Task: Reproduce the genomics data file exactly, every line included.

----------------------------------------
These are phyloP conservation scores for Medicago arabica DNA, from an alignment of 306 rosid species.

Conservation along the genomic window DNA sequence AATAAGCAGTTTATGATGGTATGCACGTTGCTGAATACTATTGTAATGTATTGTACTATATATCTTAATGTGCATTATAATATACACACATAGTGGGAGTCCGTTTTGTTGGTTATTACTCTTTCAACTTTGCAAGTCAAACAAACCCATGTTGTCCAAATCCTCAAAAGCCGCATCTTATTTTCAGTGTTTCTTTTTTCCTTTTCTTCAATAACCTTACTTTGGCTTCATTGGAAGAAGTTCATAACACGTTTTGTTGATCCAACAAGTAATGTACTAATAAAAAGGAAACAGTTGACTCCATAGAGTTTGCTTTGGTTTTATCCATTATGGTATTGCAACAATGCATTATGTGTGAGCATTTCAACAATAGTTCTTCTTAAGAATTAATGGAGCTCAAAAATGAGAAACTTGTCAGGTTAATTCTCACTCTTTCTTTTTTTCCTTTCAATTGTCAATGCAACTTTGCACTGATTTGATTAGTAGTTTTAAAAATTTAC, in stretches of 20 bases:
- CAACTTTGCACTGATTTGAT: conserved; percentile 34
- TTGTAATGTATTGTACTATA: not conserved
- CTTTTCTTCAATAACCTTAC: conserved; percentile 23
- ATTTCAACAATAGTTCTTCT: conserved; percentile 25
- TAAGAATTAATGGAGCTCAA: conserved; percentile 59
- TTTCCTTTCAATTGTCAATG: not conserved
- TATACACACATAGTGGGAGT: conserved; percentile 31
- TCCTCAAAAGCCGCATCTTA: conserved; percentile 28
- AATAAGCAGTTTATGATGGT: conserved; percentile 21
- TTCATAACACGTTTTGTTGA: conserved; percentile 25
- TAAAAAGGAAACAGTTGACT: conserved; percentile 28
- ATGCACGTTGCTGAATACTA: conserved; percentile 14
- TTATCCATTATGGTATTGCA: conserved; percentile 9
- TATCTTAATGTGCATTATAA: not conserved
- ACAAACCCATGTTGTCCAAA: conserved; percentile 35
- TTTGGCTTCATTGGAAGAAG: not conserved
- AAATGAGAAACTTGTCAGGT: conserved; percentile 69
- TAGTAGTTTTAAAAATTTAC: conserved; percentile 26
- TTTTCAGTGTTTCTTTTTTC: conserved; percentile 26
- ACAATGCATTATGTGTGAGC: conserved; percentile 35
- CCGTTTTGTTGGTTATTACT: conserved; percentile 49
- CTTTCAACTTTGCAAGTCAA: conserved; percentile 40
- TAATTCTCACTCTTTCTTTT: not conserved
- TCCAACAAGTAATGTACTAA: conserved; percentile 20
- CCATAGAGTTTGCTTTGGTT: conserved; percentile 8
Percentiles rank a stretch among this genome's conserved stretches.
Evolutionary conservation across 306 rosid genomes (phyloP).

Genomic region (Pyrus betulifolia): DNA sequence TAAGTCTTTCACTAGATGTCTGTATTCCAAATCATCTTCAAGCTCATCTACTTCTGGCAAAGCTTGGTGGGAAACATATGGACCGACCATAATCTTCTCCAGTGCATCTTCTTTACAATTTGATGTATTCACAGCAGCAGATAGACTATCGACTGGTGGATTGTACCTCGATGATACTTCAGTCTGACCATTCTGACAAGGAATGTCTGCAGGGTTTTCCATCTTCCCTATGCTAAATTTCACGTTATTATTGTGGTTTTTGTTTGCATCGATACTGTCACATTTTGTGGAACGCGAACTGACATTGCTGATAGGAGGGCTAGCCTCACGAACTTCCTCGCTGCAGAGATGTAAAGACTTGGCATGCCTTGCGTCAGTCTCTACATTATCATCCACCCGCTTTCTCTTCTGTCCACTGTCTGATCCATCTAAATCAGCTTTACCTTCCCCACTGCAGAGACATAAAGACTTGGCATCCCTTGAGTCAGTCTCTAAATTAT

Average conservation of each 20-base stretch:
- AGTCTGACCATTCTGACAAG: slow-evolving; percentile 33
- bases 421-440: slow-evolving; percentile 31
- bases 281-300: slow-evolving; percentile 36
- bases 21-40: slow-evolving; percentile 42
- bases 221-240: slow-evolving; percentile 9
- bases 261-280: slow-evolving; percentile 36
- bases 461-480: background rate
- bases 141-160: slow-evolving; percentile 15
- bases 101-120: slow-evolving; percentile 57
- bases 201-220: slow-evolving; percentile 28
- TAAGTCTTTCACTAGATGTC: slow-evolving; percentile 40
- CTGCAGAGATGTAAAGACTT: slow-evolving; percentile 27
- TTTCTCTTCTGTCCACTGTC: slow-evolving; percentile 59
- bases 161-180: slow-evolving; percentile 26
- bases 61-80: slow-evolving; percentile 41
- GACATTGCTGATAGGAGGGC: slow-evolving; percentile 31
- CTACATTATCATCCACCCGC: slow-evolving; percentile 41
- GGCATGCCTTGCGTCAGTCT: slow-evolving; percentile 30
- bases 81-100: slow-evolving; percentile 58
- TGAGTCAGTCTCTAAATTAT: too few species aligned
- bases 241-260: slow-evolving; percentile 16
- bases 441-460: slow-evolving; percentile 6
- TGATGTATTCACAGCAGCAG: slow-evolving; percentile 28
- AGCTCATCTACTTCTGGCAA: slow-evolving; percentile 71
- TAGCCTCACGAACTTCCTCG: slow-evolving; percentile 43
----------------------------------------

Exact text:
These are phyloP conservation scores for Medicago arabica DNA, from an alignment of 306 rosid species.

Conservation along the genomic window DNA sequence AATAAGCAGTTTATGATGGTATGCACGTTGCTGAATACTATTGTAATGTATTGTACTATATATCTTAATGTGCATTATAATATACACACATAGTGGGAGTCCGTTTTGTTGGTTATTACTCTTTCAACTTTGCAAGTCAAACAAACCCATGTTGTCCAAATCCTCAAAAGCCGCATCTTATTTTCAGTGTTTCTTTTTTCCTTTTCTTCAATAACCTTACTTTGGCTTCATTGGAAGAAGTTCATAACACGTTTTGTTGATCCAACAAGTAATGTACTAATAAAAAGGAAACAGTTGACTCCATAGAGTTTGCTTTGGTTTTATCCATTATGGTATTGCAACAATGCATTATGTGTGAGCATTTCAACAATAGTTCTTCTTAAGAATTAATGGAGCTCAAAAATGAGAAACTTGTCAGGTTAATTCTCACTCTTTCTTTTTTTCCTTTCAATTGTCAATGCAACTTTGCACTGATTTGATTAGTAGTTTTAAAAATTTAC, in stretches of 20 bases:
- CAACTTTGCACTGATTTGAT: conserved; percentile 34
- TTGTAATGTATTGTACTATA: not conserved
- CTTTTCTTCAATAACCTTAC: conserved; percentile 23
- ATTTCAACAATAGTTCTTCT: conserved; percentile 25
- TAAGAATTAATGGAGCTCAA: conserved; percentile 59
- TTTCCTTTCAATTGTCAATG: not conserved
- TATACACACATAGTGGGAGT: conserved; percentile 31
- TCCTCAAAAGCCGCATCTTA: conserved; percentile 28
- AATAAGCAGTTTATGATGGT: conserved; percentile 21
- TTCATAACACGTTTTGTTGA: conserved; percentile 25
- TAAAAAGGAAACAGTTGACT: conserved; percentile 28
- ATGCACGTTGCTGAATACTA: conserved; percentile 14
- TTATCCATTATGGTATTGCA: conserved; percentile 9
- TATCTTAATGTGCATTATAA: not conserved
- ACAAACCCATGTTGTCCAAA: conserved; percentile 35
- TTTGGCTTCATTGGAAGAAG: not conserved
- AAATGAGAAACTTGTCAGGT: conserved; percentile 69
- TAGTAGTTTTAAAAATTTAC: conserved; percentile 26
- TTTTCAGTGTTTCTTTTTTC: conserved; percentile 26
- ACAATGCATTATGTGTGAGC: conserved; percentile 35
- CCGTTTTGTTGGTTATTACT: conserved; percentile 49
- CTTTCAACTTTGCAAGTCAA: conserved; percentile 40
- TAATTCTCACTCTTTCTTTT: not conserved
- TCCAACAAGTAATGTACTAA: conserved; percentile 20
- CCATAGAGTTTGCTTTGGTT: conserved; percentile 8
Percentiles rank a stretch among this genome's conserved stretches.
Evolutionary conservation across 306 rosid genomes (phyloP).

Genomic region (Pyrus betulifolia): DNA sequence TAAGTCTTTCACTAGATGTCTGTATTCCAAATCATCTTCAAGCTCATCTACTTCTGGCAAAGCTTGGTGGGAAACATATGGACCGACCATAATCTTCTCCAGTGCATCTTCTTTACAATTTGATGTATTCACAGCAGCAGATAGACTATCGACTGGTGGATTGTACCTCGATGATACTTCAGTCTGACCATTCTGACAAGGAATGTCTGCAGGGTTTTCCATCTTCCCTATGCTAAATTTCACGTTATTATTGTGGTTTTTGTTTGCATCGATACTGTCACATTTTGTGGAACGCGAACTGACATTGCTGATAGGAGGGCTAGCCTCACGAACTTCCTCGCTGCAGAGATGTAAAGACTTGGCATGCCTTGCGTCAGTCTCTACATTATCATCCACCCGCTTTCTCTTCTGTCCACTGTCTGATCCATCTAAATCAGCTTTACCTTCCCCACTGCAGAGACATAAAGACTTGGCATCCCTTGAGTCAGTCTCTAAATTAT

Average conservation of each 20-base stretch:
- AGTCTGACCATTCTGACAAG: slow-evolving; percentile 33
- bases 421-440: slow-evolving; percentile 31
- bases 281-300: slow-evolving; percentile 36
- bases 21-40: slow-evolving; percentile 42
- bases 221-240: slow-evolving; percentile 9
- bases 261-280: slow-evolving; percentile 36
- bases 461-480: background rate
- bases 141-160: slow-evolving; percentile 15
- bases 101-120: slow-evolving; percentile 57
- bases 201-220: slow-evolving; percentile 28
- TAAGTCTTTCACTAGATGTC: slow-evolving; percentile 40
- CTGCAGAGATGTAAAGACTT: slow-evolving; percentile 27
- TTTCTCTTCTGTCCACTGTC: slow-evolving; percentile 59
- bases 161-180: slow-evolving; percentile 26
- bases 61-80: slow-evolving; percentile 41
- GACATTGCTGATAGGAGGGC: slow-evolving; percentile 31
- CTACATTATCATCCACCCGC: slow-evolving; percentile 41
- GGCATGCCTTGCGTCAGTCT: slow-evolving; percentile 30
- bases 81-100: slow-evolving; percentile 58
- TGAGTCAGTCTCTAAATTAT: too few species aligned
- bases 241-260: slow-evolving; percentile 16
- bases 441-460: slow-evolving; percentile 6
- TGATGTATTCACAGCAGCAG: slow-evolving; percentile 28
- AGCTCATCTACTTCTGGCAA: slow-evolving; percentile 71
- TAGCCTCACGAACTTCCTCG: slow-evolving; percentile 43